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Cell. 2015 Sep 10;162(6):1257-70. doi: 10.1016/j.cell.2015.08.015. Epub 2015 Sep 3.

Cyclooxygenase-Dependent Tumor Growth through Evasion of Immunity.

Author information

1
Immunobiology Laboratory, The Francis Crick Institute, Lincoln's Inn Fields Laboratory, 44 Lincoln's Inn Fields, London WC2A 3LY, UK. Electronic address: santiago.zelenay@cruk.manchester.ac.uk.
2
Immunobiology Laboratory, The Francis Crick Institute, Lincoln's Inn Fields Laboratory, 44 Lincoln's Inn Fields, London WC2A 3LY, UK.
3
Bioinformatics, The Francis Crick Institute, Lincoln's Inn Fields Laboratory, 44 Lincoln's Inn Fields, London WC2A 3LY, UK.
4
Molecular Oncology Group, Cancer Research UK Manchester Institute, The University of Manchester, Manchester M20 4BX, UK.
5
Cancer Immunology Unit, Research Department of Haematology, University College London Cancer Institute, London WC1E 6DD, UK.
6
Tumor Cell Biology Laboratory, The Francis Crick Institute, Lincoln's Inn Fields Laboratory, 44 Lincoln's Inn Fields, London WC2A 3LY, UK.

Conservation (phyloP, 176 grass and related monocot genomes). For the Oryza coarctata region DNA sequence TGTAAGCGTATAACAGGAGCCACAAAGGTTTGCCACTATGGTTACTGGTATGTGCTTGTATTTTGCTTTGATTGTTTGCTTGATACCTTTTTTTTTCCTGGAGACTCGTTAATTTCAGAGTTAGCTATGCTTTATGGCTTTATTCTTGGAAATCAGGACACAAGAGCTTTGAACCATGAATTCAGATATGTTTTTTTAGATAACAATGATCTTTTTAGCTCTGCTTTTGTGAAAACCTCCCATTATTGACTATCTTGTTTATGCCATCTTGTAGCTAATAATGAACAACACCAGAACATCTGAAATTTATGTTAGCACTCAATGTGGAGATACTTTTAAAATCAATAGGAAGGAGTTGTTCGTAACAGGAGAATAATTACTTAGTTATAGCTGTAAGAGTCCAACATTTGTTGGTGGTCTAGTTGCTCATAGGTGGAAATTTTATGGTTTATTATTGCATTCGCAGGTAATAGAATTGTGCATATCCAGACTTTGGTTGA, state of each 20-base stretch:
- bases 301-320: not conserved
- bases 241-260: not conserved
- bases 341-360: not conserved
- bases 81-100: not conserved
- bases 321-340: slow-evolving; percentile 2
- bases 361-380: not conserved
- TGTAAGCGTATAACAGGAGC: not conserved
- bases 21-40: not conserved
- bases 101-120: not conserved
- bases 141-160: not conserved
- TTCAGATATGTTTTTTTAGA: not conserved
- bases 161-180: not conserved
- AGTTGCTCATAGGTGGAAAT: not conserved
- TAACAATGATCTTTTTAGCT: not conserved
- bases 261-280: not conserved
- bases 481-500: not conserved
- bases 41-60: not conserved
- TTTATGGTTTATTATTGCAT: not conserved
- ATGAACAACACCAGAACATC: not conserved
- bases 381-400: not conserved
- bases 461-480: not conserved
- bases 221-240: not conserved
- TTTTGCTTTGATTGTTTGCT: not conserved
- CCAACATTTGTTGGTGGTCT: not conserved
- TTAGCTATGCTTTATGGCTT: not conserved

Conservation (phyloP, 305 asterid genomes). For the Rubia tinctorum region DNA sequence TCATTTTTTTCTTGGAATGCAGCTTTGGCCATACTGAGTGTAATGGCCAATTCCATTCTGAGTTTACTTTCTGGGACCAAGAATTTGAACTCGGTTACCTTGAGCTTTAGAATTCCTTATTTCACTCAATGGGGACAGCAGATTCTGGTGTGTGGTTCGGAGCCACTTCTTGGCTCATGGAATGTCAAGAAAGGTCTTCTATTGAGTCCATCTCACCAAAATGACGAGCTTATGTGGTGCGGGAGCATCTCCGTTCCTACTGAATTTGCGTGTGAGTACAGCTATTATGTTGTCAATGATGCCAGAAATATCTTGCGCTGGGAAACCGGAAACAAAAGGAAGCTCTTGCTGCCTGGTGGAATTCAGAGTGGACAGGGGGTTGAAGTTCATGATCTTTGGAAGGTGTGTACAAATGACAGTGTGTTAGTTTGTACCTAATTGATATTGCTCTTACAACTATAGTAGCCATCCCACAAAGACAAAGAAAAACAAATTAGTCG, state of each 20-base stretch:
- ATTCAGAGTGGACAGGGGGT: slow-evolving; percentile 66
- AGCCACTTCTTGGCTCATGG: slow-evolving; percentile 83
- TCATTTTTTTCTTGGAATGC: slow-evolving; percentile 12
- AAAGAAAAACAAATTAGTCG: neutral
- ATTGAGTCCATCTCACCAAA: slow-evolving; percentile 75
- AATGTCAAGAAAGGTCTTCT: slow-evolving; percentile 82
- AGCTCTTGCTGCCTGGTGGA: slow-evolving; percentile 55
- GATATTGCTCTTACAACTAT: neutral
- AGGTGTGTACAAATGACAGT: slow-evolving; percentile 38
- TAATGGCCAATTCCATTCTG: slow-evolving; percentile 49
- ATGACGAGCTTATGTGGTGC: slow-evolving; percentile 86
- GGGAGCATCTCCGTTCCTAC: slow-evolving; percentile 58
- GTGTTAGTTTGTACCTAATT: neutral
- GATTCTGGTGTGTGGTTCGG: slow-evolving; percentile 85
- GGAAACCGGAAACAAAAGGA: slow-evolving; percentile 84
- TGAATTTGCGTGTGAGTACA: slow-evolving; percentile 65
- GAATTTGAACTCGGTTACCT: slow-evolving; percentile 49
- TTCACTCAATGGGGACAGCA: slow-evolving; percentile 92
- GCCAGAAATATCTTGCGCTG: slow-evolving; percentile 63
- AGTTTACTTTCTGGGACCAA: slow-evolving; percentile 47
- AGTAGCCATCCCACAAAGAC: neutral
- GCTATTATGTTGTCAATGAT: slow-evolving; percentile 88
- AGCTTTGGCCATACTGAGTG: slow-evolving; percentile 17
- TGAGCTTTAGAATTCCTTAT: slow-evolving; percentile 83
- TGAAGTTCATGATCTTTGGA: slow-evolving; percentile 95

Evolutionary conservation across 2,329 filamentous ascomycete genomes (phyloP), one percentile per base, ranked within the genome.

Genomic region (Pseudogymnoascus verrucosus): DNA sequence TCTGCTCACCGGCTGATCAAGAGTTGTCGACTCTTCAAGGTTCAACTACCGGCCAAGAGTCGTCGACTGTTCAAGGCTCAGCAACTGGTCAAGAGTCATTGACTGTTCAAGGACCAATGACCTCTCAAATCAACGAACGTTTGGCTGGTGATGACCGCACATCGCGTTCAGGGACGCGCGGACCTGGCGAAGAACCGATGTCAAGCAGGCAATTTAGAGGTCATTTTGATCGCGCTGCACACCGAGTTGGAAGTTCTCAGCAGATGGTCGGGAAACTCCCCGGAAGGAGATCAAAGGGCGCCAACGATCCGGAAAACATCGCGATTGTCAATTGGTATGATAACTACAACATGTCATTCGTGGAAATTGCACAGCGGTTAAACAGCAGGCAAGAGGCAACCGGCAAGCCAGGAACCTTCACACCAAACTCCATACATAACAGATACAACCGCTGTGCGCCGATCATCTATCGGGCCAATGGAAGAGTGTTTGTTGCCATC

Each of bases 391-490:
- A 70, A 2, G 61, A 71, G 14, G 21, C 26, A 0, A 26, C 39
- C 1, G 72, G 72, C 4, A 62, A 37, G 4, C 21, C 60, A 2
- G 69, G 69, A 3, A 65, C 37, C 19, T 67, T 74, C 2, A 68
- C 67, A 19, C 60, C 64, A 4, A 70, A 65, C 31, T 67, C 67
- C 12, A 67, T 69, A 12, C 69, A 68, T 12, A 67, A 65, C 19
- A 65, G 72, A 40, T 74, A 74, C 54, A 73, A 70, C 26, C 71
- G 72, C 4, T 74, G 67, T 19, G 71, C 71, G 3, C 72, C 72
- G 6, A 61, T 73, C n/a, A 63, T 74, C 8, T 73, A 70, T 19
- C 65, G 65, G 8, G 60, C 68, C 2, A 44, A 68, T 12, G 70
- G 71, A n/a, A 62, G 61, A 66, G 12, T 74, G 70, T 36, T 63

7
Immunobiology Laboratory, The Francis Crick Institute, Lincoln's Inn Fields Laboratory, 44 Lincoln's Inn Fields, London WC2A 3LY, UK. Electronic address: caetano@crick.ac.uk.

Abstract

The mechanisms by which melanoma and other cancer cells evade anti-tumor immunity remain incompletely understood. Here, we show that the growth of tumors formed by mutant Braf(V600E) mouse melanoma cells in an immunocompetent host requires their production of prostaglandin E2, which suppresses immunity and fuels tumor-promoting inflammation. Genetic ablation of cyclooxygenases (COX) or prostaglandin E synthases in Braf(V600E) mouse melanoma cells, as well as in Nras(G12D) melanoma or in breast or colorectal cancer cells, renders them susceptible to immune control and provokes a shift in the tumor inflammatory profile toward classic anti-cancer immune pathways. This mouse COX-dependent inflammatory signature is remarkably conserved in human cutaneous melanoma biopsies, arguing for COX activity as a driver of immune suppression across species. Pre-clinical data demonstrate that inhibition of COX synergizes with anti-PD-1 blockade in inducing eradication of tumors, implying that COX inhibitors could be useful adjuvants for immune-based therapies in cancer patients.

PMID:
26343581
PMCID:
PMC4597191
DOI:
10.1016/j.cell.2015.08.015
[Indexed for MEDLINE]
Free PMC Article
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